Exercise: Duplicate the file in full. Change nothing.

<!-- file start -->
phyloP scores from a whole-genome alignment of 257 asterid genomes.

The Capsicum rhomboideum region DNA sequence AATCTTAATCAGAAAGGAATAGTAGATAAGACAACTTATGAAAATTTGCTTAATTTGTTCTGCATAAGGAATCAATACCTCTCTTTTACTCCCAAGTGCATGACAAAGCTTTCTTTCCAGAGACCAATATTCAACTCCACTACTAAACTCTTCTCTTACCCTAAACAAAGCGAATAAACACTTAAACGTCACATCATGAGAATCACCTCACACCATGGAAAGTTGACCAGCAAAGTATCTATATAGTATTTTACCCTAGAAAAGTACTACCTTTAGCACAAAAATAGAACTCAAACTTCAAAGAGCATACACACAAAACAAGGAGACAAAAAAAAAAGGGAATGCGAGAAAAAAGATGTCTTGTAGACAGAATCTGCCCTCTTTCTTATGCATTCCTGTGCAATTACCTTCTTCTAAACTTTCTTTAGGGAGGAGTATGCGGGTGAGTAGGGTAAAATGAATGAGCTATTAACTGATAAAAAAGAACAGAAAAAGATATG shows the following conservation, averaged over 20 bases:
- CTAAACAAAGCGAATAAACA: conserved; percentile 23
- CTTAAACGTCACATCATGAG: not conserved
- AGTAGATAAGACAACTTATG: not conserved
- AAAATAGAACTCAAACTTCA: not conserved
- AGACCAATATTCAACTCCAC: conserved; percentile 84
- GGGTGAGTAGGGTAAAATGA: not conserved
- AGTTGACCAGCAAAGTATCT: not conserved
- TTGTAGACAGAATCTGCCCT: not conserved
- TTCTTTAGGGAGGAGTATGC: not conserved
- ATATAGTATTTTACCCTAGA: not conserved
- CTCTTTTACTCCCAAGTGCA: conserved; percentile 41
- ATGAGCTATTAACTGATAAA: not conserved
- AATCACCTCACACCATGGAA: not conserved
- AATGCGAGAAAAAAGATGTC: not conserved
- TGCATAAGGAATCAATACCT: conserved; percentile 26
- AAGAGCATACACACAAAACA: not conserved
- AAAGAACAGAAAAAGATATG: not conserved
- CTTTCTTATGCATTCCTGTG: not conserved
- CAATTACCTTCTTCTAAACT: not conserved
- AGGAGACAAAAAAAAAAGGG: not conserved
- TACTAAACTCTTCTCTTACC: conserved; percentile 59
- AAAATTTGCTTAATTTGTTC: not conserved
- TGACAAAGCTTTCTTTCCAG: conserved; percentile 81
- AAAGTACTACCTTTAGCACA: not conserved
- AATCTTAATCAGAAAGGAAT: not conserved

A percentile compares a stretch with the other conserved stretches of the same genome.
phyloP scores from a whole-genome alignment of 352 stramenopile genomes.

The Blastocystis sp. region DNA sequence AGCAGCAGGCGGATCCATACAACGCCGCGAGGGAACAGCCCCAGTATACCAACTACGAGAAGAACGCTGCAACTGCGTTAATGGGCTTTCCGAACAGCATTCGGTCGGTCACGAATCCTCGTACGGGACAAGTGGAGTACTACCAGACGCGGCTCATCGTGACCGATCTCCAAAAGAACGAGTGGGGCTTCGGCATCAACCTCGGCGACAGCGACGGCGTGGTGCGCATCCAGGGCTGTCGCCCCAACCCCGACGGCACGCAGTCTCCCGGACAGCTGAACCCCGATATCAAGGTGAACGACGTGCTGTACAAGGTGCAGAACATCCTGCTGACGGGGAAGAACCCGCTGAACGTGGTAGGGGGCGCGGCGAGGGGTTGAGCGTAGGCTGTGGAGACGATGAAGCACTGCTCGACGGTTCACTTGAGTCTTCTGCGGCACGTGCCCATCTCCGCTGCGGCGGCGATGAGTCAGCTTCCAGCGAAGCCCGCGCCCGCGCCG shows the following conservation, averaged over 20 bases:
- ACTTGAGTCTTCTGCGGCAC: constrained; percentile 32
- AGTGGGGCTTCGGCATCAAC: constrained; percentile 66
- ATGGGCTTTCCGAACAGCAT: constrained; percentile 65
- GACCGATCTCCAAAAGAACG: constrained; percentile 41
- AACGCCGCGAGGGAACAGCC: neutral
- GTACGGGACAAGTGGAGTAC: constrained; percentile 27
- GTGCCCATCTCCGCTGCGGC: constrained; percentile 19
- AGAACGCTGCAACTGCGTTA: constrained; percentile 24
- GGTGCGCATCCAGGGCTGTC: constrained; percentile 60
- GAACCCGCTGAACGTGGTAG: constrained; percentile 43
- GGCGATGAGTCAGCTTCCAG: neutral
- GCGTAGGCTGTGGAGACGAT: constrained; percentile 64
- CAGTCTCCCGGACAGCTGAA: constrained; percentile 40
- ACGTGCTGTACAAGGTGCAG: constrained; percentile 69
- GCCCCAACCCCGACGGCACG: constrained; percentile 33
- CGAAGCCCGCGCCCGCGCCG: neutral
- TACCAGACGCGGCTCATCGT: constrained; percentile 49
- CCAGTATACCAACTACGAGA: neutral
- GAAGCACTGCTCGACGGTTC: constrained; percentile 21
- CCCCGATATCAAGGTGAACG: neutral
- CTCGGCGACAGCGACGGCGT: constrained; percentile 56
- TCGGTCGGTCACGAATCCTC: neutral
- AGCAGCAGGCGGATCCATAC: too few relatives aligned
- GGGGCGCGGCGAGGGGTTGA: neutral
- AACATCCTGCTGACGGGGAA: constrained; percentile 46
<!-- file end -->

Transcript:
phyloP scores from a whole-genome alignment of 257 asterid genomes.

The Capsicum rhomboideum region DNA sequence AATCTTAATCAGAAAGGAATAGTAGATAAGACAACTTATGAAAATTTGCTTAATTTGTTCTGCATAAGGAATCAATACCTCTCTTTTACTCCCAAGTGCATGACAAAGCTTTCTTTCCAGAGACCAATATTCAACTCCACTACTAAACTCTTCTCTTACCCTAAACAAAGCGAATAAACACTTAAACGTCACATCATGAGAATCACCTCACACCATGGAAAGTTGACCAGCAAAGTATCTATATAGTATTTTACCCTAGAAAAGTACTACCTTTAGCACAAAAATAGAACTCAAACTTCAAAGAGCATACACACAAAACAAGGAGACAAAAAAAAAAGGGAATGCGAGAAAAAAGATGTCTTGTAGACAGAATCTGCCCTCTTTCTTATGCATTCCTGTGCAATTACCTTCTTCTAAACTTTCTTTAGGGAGGAGTATGCGGGTGAGTAGGGTAAAATGAATGAGCTATTAACTGATAAAAAAGAACAGAAAAAGATATG shows the following conservation, averaged over 20 bases:
- CTAAACAAAGCGAATAAACA: conserved; percentile 23
- CTTAAACGTCACATCATGAG: not conserved
- AGTAGATAAGACAACTTATG: not conserved
- AAAATAGAACTCAAACTTCA: not conserved
- AGACCAATATTCAACTCCAC: conserved; percentile 84
- GGGTGAGTAGGGTAAAATGA: not conserved
- AGTTGACCAGCAAAGTATCT: not conserved
- TTGTAGACAGAATCTGCCCT: not conserved
- TTCTTTAGGGAGGAGTATGC: not conserved
- ATATAGTATTTTACCCTAGA: not conserved
- CTCTTTTACTCCCAAGTGCA: conserved; percentile 41
- ATGAGCTATTAACTGATAAA: not conserved
- AATCACCTCACACCATGGAA: not conserved
- AATGCGAGAAAAAAGATGTC: not conserved
- TGCATAAGGAATCAATACCT: conserved; percentile 26
- AAGAGCATACACACAAAACA: not conserved
- AAAGAACAGAAAAAGATATG: not conserved
- CTTTCTTATGCATTCCTGTG: not conserved
- CAATTACCTTCTTCTAAACT: not conserved
- AGGAGACAAAAAAAAAAGGG: not conserved
- TACTAAACTCTTCTCTTACC: conserved; percentile 59
- AAAATTTGCTTAATTTGTTC: not conserved
- TGACAAAGCTTTCTTTCCAG: conserved; percentile 81
- AAAGTACTACCTTTAGCACA: not conserved
- AATCTTAATCAGAAAGGAAT: not conserved

A percentile compares a stretch with the other conserved stretches of the same genome.
phyloP scores from a whole-genome alignment of 352 stramenopile genomes.

The Blastocystis sp. region DNA sequence AGCAGCAGGCGGATCCATACAACGCCGCGAGGGAACAGCCCCAGTATACCAACTACGAGAAGAACGCTGCAACTGCGTTAATGGGCTTTCCGAACAGCATTCGGTCGGTCACGAATCCTCGTACGGGACAAGTGGAGTACTACCAGACGCGGCTCATCGTGACCGATCTCCAAAAGAACGAGTGGGGCTTCGGCATCAACCTCGGCGACAGCGACGGCGTGGTGCGCATCCAGGGCTGTCGCCCCAACCCCGACGGCACGCAGTCTCCCGGACAGCTGAACCCCGATATCAAGGTGAACGACGTGCTGTACAAGGTGCAGAACATCCTGCTGACGGGGAAGAACCCGCTGAACGTGGTAGGGGGCGCGGCGAGGGGTTGAGCGTAGGCTGTGGAGACGATGAAGCACTGCTCGACGGTTCACTTGAGTCTTCTGCGGCACGTGCCCATCTCCGCTGCGGCGGCGATGAGTCAGCTTCCAGCGAAGCCCGCGCCCGCGCCG shows the following conservation, averaged over 20 bases:
- ACTTGAGTCTTCTGCGGCAC: constrained; percentile 32
- AGTGGGGCTTCGGCATCAAC: constrained; percentile 66
- ATGGGCTTTCCGAACAGCAT: constrained; percentile 65
- GACCGATCTCCAAAAGAACG: constrained; percentile 41
- AACGCCGCGAGGGAACAGCC: neutral
- GTACGGGACAAGTGGAGTAC: constrained; percentile 27
- GTGCCCATCTCCGCTGCGGC: constrained; percentile 19
- AGAACGCTGCAACTGCGTTA: constrained; percentile 24
- GGTGCGCATCCAGGGCTGTC: constrained; percentile 60
- GAACCCGCTGAACGTGGTAG: constrained; percentile 43
- GGCGATGAGTCAGCTTCCAG: neutral
- GCGTAGGCTGTGGAGACGAT: constrained; percentile 64
- CAGTCTCCCGGACAGCTGAA: constrained; percentile 40
- ACGTGCTGTACAAGGTGCAG: constrained; percentile 69
- GCCCCAACCCCGACGGCACG: constrained; percentile 33
- CGAAGCCCGCGCCCGCGCCG: neutral
- TACCAGACGCGGCTCATCGT: constrained; percentile 49
- CCAGTATACCAACTACGAGA: neutral
- GAAGCACTGCTCGACGGTTC: constrained; percentile 21
- CCCCGATATCAAGGTGAACG: neutral
- CTCGGCGACAGCGACGGCGT: constrained; percentile 56
- TCGGTCGGTCACGAATCCTC: neutral
- AGCAGCAGGCGGATCCATAC: too few relatives aligned
- GGGGCGCGGCGAGGGGTTGA: neutral
- AACATCCTGCTGACGGGGAA: constrained; percentile 46